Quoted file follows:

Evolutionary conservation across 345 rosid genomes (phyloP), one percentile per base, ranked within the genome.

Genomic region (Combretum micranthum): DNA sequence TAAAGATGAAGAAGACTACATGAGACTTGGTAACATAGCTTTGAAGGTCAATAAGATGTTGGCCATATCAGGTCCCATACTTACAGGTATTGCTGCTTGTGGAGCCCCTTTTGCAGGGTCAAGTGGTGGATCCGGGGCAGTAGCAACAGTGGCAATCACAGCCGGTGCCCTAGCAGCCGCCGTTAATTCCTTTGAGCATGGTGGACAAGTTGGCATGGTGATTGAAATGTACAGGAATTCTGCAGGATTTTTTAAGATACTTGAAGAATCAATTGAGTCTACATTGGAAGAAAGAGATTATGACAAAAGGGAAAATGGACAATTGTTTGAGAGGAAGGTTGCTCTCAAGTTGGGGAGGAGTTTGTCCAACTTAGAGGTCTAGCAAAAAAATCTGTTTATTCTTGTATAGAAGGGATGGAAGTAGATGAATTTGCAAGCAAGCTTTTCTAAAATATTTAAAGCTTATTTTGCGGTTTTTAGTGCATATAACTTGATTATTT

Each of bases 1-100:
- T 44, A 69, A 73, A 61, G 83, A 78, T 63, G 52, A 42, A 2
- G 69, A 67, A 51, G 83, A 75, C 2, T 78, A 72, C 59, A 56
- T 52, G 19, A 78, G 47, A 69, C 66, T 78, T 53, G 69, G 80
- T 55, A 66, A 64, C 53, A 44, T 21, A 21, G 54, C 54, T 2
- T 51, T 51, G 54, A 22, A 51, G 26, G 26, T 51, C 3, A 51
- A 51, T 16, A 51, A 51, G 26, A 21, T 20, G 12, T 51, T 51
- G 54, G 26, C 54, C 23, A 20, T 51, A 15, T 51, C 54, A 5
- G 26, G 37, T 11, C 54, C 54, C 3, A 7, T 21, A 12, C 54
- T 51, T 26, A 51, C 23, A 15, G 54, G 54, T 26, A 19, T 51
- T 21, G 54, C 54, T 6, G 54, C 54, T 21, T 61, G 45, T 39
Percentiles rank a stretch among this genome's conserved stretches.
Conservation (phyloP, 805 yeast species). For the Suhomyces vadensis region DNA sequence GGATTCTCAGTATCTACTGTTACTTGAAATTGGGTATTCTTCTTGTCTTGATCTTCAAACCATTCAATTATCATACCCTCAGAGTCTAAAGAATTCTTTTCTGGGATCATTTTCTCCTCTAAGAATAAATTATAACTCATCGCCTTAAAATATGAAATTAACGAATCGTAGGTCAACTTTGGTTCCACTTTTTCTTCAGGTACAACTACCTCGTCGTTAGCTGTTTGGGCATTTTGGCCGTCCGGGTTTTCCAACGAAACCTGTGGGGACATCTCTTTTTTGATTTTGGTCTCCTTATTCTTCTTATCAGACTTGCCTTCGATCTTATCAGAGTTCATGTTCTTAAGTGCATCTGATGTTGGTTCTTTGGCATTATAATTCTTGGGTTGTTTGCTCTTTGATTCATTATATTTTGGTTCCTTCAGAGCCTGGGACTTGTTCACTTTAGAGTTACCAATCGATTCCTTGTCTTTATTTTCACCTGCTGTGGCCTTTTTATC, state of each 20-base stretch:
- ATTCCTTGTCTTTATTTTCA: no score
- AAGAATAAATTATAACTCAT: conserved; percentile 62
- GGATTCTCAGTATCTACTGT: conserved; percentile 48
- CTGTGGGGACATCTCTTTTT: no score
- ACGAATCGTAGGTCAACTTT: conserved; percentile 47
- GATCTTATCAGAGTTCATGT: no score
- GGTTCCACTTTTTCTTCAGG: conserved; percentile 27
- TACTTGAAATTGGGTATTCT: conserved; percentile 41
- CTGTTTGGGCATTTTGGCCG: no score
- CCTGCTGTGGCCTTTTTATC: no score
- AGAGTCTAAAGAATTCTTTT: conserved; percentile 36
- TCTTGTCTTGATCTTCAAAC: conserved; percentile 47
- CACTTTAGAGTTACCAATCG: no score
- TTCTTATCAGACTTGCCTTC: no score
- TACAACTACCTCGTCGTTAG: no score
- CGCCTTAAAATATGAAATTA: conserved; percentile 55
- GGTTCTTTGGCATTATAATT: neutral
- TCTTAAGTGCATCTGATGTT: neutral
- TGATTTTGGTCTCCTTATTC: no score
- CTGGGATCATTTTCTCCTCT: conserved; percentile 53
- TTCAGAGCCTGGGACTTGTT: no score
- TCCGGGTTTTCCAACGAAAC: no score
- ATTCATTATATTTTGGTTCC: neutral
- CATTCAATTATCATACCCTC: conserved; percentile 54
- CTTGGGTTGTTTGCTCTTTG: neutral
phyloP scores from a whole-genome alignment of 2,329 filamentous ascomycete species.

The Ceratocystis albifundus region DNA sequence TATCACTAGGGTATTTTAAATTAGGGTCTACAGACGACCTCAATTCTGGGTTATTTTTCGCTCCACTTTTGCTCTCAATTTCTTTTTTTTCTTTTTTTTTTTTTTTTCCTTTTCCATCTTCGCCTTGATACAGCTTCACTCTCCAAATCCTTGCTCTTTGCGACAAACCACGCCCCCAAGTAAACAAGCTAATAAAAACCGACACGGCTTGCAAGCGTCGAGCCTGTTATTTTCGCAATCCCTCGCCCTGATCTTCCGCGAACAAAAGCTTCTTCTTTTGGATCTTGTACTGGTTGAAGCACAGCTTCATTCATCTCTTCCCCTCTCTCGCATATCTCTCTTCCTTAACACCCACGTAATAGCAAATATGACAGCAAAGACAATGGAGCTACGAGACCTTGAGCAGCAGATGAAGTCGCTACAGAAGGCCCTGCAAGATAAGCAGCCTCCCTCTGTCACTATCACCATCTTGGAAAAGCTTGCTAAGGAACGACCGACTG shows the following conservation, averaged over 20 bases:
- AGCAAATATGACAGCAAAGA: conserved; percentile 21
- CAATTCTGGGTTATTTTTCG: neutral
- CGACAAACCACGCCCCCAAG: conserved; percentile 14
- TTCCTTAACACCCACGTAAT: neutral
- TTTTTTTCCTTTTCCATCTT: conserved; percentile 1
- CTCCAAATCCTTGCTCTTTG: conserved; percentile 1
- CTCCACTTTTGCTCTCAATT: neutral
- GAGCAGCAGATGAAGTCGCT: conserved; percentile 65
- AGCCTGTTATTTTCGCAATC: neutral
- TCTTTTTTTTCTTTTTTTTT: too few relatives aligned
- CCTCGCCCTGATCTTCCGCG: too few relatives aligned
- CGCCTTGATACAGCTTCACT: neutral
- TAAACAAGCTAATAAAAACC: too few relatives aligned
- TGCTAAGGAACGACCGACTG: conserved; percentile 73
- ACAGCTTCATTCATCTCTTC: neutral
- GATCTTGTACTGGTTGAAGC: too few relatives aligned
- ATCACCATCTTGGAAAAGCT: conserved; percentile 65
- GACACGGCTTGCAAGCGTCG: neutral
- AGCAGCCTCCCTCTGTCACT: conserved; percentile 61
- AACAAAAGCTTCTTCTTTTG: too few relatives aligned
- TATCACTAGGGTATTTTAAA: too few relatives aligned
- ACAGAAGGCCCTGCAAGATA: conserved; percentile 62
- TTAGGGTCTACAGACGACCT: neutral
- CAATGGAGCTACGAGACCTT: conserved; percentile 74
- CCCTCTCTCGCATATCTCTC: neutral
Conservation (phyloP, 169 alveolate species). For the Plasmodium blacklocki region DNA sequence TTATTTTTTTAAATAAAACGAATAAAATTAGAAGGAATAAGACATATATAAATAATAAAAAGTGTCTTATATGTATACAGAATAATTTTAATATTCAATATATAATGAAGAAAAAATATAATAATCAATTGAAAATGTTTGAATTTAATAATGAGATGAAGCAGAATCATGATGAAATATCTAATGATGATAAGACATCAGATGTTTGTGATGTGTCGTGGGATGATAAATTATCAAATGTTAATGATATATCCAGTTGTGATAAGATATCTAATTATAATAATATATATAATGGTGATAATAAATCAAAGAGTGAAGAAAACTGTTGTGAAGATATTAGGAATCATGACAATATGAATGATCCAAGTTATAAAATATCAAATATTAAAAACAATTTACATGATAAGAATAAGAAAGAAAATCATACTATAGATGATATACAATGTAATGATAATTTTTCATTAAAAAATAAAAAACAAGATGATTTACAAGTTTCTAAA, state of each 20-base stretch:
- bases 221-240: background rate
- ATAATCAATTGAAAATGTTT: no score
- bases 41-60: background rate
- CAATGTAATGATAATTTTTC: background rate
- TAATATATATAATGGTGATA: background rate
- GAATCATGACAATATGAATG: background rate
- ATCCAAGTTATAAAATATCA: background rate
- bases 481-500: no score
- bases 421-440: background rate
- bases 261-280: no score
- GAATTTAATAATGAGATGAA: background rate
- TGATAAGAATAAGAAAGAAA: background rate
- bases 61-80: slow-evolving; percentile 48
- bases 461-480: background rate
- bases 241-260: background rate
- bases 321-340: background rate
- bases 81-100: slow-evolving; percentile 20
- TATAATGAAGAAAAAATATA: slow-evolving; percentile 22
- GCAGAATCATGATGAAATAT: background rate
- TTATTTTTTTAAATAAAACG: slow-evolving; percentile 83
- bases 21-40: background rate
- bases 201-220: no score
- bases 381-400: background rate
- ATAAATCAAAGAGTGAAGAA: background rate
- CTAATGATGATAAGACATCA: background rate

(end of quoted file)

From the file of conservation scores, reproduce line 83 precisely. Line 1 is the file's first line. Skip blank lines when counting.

- bases 241-260: background rate